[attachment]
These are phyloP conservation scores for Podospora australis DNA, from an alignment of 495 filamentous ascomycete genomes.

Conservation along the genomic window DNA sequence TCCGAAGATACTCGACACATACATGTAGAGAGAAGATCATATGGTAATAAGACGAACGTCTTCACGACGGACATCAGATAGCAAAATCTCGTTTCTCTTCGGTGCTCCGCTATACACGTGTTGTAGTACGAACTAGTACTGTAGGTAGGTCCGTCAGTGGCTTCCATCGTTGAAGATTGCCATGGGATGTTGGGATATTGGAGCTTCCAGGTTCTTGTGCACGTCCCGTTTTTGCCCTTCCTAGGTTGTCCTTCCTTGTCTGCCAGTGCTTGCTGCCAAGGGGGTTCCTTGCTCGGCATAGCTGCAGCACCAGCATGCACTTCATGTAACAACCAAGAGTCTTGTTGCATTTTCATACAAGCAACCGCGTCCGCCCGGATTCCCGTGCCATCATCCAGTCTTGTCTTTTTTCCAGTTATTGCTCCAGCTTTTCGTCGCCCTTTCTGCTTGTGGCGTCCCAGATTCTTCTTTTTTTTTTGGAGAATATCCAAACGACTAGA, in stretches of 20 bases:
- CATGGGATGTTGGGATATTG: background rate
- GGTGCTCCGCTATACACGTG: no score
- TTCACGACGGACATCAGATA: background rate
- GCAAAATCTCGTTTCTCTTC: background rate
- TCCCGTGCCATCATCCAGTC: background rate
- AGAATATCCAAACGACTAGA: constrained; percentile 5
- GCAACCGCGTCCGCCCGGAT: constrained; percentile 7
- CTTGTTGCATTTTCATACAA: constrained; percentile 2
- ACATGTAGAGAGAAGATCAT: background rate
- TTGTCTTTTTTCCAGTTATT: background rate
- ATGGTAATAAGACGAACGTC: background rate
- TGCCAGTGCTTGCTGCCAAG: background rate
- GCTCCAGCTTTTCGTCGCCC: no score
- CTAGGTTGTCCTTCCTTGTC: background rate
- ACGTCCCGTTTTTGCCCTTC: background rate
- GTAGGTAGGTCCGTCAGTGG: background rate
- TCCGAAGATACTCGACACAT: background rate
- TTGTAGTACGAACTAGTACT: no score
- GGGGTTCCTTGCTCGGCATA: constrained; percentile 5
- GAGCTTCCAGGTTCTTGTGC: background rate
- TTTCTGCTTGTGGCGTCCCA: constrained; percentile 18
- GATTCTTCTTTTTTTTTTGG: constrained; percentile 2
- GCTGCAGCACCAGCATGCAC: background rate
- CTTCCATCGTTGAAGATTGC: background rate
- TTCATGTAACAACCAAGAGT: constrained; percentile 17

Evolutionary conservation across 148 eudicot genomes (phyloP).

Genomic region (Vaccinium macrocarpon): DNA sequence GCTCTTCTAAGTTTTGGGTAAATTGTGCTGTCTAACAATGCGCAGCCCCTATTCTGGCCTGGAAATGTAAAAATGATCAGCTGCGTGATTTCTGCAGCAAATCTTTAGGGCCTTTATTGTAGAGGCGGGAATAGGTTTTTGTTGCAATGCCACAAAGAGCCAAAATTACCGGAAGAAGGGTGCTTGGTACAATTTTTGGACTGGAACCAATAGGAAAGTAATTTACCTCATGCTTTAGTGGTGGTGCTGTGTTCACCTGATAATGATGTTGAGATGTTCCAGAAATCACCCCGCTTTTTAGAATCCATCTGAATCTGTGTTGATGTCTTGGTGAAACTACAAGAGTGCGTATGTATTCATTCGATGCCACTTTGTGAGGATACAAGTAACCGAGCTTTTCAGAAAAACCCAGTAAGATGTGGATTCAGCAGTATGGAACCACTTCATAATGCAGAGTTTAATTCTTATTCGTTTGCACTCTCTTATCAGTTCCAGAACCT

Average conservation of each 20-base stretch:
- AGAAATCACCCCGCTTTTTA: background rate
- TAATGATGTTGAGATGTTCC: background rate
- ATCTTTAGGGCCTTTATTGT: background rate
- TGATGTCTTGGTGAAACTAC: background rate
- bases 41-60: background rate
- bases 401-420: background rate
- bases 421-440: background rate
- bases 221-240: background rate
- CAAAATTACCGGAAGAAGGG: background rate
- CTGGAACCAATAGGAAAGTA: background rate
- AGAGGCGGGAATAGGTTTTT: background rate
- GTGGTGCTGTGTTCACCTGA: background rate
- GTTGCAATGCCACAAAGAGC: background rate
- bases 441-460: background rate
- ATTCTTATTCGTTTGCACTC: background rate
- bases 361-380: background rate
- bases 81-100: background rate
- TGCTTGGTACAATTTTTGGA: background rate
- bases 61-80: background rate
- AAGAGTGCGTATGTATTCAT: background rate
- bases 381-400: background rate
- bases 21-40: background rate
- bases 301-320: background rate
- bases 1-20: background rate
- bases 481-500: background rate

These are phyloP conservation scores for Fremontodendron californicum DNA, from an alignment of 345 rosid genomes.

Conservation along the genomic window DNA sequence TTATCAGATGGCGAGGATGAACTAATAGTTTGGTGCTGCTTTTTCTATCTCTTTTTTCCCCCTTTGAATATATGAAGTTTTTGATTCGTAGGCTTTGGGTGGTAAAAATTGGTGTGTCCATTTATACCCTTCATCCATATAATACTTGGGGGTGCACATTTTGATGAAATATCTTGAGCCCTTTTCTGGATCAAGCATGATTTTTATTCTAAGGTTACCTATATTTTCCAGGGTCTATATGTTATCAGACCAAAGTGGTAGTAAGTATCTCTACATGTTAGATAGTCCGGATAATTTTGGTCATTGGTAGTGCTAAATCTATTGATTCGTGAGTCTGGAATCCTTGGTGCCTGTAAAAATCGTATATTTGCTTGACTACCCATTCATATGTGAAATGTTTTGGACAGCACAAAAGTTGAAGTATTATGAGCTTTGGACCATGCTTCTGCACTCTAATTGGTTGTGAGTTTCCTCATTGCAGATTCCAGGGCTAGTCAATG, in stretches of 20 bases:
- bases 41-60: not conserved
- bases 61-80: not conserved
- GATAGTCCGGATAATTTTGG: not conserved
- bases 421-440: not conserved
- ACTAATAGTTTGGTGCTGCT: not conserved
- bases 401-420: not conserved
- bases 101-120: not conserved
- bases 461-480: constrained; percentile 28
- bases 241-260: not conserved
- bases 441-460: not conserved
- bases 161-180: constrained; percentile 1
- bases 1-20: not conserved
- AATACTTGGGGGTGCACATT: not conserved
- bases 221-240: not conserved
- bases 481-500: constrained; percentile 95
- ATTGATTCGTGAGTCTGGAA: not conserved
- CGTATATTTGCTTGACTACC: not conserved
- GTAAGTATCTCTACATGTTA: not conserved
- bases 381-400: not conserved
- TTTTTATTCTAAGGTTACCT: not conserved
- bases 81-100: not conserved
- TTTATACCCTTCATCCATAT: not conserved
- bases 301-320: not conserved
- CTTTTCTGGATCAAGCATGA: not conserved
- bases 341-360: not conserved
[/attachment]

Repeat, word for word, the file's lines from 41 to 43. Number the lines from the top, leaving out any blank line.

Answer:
- AGAGGCGGGAATAGGTTTTT: background rate
- GTGGTGCTGTGTTCACCTGA: background rate
- GTTGCAATGCCACAAAGAGC: background rate